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12.22.2016

THE LOST TAPES - FIRST EPISODE MARKS 75TH ANNIVERSARY OF PEARL HARBOR, PREMIERING DECEMBER 4th AT 9 PM ET/PT

SMITHSONIAN CHANNEL™ RECOUNTS MAJOR NEWS EVENTS
WITH RARE NEWS FOOTAGE IN NEW SERIES

THE LOST TAPES

FIRST EPISODE MARKS 75TH ANNIVERSARY OF PEARL HARBOR,
PREMIERING DECEMBER 4th AT 9 PM ET/PT

 

Episodes On L.A. Riots, Son of Sam Killings, and
Patty Hearst Kidnapping To Air in 2017

 

NEW YORK – November 3, 2016 – They were all major events that would leave a lasting imprint on America, and their narratives were shaped by the news coverage they received. With no narration or interviews, relying entirely on radio reports, television footage, rarely seen photographs, and other media, a new Smithsonian Channel series, THE LOST TAPES, will dive deeper into these gripping events, recapturing moments as they happened, raw and unfiltered. The first installment, THE LOST TAPES: PEARL HARBOR, will premiere Sunday, December 4 at 9 p.m. ET/PT, to coincide with the 75th anniversary of the attacks that brought the U.S. into World War II.

“This is TV at its most raw, its most visceral” said David Royle, Executive Vice President of Programming and Production, Smithsonian Channel. “It’s a unique approach. It plunges us into the midst of events, lets us witness the drama unfolding as if we were there at the time, and allows us to make up our own minds. It only uses contemporary reports and images and has an immediacy that is always fascinating and sometimes shocking.”

THE LOST TAPES: PEARL HARBOR offers a detailed account of December 7, 1941, taken straight from original sources.  Radio reports, film footage, audiotape, photos, wire dispatches and first-person accounts create a riveting, moment-by-moment experience of the “Day of Infamy.” Some of the primary media sources used in THE LOST TAPES: PEARL HARBOR have not been seen or heard in over 70 years.

The production team scoured archives from around the world in search of unseen and unknown film and radio reports of the Pearl Harbor attack and its aftermath. Among the startling finds is the only known live report of the bombing as it was happening, from a local radio reporter calling into NBC who was standing on the roof of a publishing company in Honolulu. Shocked by what he saw, he felt compelled to add, “It is no joke. This is a real war.” The first official response from the White House didn’t come from President Franklin D. Roosevelt, but from his wife, Eleanor, who assured her country, “We know what we have to face, and we know that we are ready to face it.”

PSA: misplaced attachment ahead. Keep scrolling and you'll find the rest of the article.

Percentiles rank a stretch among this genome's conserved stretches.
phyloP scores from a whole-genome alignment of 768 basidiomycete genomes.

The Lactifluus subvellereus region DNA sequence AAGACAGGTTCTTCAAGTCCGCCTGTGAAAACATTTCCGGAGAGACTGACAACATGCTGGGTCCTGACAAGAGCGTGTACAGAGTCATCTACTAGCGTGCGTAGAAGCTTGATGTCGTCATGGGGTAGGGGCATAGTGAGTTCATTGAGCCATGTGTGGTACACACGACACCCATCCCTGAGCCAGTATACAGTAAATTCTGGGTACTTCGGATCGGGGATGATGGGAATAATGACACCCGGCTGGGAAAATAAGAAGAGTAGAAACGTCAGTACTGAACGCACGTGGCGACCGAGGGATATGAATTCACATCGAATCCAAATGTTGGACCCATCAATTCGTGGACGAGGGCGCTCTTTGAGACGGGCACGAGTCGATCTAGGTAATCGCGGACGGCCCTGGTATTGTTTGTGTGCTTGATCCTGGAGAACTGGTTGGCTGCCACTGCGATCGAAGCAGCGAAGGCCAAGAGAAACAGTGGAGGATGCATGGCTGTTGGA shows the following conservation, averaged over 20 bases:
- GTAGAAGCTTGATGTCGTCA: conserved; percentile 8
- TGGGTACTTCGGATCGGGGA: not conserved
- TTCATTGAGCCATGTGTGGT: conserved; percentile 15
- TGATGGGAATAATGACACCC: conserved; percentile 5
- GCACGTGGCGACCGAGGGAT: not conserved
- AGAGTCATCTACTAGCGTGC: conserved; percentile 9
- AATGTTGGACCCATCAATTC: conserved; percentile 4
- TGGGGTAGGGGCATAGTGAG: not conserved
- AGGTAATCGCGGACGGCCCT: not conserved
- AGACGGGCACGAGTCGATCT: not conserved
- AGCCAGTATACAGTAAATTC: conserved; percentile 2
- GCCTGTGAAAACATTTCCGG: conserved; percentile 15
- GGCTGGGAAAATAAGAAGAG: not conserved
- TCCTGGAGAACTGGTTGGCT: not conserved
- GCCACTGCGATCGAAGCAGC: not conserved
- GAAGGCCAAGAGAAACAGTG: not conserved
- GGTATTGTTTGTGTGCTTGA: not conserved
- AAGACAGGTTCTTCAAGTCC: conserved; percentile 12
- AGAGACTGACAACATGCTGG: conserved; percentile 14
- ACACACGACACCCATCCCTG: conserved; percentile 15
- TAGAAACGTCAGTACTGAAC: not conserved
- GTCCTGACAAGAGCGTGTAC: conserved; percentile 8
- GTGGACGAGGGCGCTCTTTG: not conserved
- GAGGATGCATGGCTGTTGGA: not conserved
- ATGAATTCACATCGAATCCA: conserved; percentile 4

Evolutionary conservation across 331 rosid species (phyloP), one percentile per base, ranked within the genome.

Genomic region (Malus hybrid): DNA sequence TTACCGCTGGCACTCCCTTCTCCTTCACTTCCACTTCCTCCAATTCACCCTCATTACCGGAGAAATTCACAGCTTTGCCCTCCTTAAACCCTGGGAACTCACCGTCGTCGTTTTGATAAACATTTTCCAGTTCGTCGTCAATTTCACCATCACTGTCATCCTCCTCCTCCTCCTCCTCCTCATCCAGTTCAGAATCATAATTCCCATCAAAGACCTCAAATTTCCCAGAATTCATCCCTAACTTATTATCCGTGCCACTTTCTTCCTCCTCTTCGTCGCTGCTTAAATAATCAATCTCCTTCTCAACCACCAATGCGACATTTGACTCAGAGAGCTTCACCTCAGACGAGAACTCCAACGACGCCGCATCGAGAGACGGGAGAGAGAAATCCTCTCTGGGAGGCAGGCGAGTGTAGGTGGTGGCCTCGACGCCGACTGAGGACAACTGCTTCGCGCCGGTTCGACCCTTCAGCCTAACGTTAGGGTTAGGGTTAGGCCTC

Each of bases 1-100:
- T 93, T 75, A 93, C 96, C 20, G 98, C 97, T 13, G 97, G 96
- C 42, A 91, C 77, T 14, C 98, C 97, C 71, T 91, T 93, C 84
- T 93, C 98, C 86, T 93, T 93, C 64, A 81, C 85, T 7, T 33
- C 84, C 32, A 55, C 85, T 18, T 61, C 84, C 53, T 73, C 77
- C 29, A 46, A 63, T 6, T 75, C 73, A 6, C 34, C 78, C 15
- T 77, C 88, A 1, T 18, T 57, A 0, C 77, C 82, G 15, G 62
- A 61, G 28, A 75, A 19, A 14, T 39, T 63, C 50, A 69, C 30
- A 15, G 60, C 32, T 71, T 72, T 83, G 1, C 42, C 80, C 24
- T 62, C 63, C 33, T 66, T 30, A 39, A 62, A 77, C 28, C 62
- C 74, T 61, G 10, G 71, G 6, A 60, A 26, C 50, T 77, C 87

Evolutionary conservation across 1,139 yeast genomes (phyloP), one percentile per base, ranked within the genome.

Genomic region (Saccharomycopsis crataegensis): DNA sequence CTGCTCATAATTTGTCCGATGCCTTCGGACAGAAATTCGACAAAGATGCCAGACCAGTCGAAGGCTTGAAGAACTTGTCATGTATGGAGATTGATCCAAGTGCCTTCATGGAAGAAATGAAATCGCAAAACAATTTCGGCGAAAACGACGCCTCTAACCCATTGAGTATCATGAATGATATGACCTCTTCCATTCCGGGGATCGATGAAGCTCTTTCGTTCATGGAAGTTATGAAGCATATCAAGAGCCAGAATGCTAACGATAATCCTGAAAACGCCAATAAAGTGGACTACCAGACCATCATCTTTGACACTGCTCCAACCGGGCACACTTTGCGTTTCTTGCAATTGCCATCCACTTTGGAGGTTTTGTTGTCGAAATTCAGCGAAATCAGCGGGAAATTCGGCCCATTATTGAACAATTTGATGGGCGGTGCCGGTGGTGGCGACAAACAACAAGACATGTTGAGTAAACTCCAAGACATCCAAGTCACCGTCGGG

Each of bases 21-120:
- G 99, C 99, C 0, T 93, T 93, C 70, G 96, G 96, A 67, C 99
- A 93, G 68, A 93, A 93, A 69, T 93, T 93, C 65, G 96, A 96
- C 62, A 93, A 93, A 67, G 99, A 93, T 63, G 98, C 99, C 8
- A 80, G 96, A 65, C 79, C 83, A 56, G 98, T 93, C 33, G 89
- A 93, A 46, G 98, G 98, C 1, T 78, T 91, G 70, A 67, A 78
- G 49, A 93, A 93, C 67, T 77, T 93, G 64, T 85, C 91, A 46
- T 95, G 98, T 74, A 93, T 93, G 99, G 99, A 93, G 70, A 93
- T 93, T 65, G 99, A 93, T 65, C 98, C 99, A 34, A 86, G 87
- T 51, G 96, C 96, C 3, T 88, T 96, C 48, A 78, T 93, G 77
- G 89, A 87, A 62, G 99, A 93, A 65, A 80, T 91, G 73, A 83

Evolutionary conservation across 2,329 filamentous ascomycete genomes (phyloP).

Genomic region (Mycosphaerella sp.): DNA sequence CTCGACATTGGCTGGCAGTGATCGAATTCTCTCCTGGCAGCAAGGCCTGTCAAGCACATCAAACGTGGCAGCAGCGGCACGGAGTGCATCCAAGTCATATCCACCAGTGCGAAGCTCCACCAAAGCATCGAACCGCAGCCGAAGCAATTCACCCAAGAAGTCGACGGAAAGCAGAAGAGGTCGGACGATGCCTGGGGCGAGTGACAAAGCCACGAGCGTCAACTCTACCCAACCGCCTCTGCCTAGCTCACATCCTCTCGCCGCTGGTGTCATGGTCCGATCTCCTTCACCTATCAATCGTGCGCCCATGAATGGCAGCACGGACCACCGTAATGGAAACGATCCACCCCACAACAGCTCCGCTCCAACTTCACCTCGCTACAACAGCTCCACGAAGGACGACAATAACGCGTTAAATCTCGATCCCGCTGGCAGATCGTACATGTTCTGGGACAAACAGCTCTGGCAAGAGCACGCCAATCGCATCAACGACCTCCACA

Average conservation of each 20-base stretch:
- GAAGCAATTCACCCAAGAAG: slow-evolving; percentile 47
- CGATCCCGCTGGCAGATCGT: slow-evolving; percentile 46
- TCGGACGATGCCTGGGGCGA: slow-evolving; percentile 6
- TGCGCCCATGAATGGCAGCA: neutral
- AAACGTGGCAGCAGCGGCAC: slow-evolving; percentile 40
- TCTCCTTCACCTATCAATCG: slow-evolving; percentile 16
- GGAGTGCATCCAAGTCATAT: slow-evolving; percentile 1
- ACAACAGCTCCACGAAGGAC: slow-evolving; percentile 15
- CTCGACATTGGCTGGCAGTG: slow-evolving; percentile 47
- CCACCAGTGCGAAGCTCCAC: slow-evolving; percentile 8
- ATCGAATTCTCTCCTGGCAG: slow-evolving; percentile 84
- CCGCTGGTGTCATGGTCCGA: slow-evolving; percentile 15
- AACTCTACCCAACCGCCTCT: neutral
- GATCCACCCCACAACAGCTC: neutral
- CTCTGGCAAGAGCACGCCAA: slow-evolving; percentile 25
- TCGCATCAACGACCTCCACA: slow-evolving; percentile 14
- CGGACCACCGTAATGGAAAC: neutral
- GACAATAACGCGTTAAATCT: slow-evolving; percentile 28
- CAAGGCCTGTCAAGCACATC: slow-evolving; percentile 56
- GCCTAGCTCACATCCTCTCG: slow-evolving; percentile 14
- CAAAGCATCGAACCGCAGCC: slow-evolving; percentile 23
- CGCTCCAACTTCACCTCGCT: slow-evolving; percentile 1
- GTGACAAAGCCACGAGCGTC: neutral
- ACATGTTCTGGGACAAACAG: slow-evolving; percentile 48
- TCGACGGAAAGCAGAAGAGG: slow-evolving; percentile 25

The LOST TAPES series allows viewers to experience the hours and days immediately surrounding the Pearl Harbor attack as if it was 1941 all over again and from a perspective not seen or heard by even those who followed the news coverage at the time.

Ensuing episodes of THE LOST TAPES will air in 2017 timed to their anniversaries: The Los Angeles riots of April, 1992 that followed the acquittal of four officers charged with using excessive force on stranded motorist Rodney King, the capture of the Son of Sam serial killer in New York City in August, 1977, and the kidnapping of Patty Hearst by the domestic terrorist group the Symbionese Liberation Army, which ended in her arrest in September 1975. 

THE LOST TAPES series is produced by Tom Jennings of 1895 Films, the same team behind the Peabody Award-winning MLK: THE ASSASSINATION TAPES. Executive producers for Smithsonian Channel are David Royle and Charles Poe.

 

Smithsonian Channel™, owned by Smithsonian Networks™, a joint venture between Showtime Networks Inc. and the Smithsonian Institution, is where curiosity lives, inspiration strikes and wonders never cease. This is the place for awe-inspiring stories, powerful documentaries and amazing entertainment across multiple platforms. Smithsonian Channel combines the storytelling prowess of SHOWTIME® with the unmatched resources and rich traditions of the Smithsonian, to create award-winning programming that shines new light on popular genres such as air and space, history, science, nature, and pop culture. Among the network’s offerings are series including Aerial AmericaMillion Dollar American PrincessesThe Weapon Hunter, Mighty Ships, Mighty Planes and Air Disasters, as well as critically-acclaimed specials that include Civil War 3609/11: The Heartland Tapes; MLK: The Assassination Tapes and The Day Kennedy Died. Smithsonian Networks also operates Smithsonian Earth™, through SN Digital LLC., a new subscription video streaming service delivering spectacular original nature and wildlife content. To learn more, go to www.smithsonianchannel.com, or connect with us on Facebook, Twitter, and Instagram.

 

 

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Press:

Joanna Brahim
212-708-8014
Joanna.Brahim@Smithsonianchannel.com

Josh Gross
212-708-1578
josh.gross@smithsonianchannel.com